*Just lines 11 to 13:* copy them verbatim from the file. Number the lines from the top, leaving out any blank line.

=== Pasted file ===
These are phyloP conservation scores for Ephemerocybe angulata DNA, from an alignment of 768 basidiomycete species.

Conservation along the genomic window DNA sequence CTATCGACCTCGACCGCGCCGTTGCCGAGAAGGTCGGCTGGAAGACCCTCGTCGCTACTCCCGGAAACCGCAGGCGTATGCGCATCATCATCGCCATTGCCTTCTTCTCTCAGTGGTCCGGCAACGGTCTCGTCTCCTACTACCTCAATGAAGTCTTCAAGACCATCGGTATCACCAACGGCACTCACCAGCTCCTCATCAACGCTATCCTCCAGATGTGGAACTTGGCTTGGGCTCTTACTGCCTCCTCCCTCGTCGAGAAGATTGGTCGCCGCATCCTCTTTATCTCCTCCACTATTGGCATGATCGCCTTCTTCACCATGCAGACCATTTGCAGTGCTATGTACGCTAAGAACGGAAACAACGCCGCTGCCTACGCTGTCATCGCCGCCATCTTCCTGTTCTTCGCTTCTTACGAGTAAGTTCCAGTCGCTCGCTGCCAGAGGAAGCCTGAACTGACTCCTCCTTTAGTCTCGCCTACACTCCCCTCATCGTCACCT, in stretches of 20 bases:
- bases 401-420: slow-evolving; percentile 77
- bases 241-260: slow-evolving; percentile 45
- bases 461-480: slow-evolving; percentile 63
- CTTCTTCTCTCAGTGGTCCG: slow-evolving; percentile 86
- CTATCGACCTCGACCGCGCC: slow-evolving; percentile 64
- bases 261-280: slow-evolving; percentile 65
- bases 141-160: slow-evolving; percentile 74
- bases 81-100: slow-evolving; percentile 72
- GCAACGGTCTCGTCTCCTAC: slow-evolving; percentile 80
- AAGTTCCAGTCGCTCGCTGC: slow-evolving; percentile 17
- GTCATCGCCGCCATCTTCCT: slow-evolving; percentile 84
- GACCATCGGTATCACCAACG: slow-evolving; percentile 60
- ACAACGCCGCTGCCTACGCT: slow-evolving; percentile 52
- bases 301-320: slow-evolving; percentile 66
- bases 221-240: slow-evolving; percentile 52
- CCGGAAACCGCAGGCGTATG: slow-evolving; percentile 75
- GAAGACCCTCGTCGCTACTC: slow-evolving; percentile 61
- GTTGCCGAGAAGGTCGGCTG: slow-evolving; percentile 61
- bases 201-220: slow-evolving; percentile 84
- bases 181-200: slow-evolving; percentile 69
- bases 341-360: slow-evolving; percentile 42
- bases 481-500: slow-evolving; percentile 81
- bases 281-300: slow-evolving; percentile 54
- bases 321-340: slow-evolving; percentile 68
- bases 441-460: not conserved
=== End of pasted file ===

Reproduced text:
- GCAACGGTCTCGTCTCCTAC: slow-evolving; percentile 80
- AAGTTCCAGTCGCTCGCTGC: slow-evolving; percentile 17
- GTCATCGCCGCCATCTTCCT: slow-evolving; percentile 84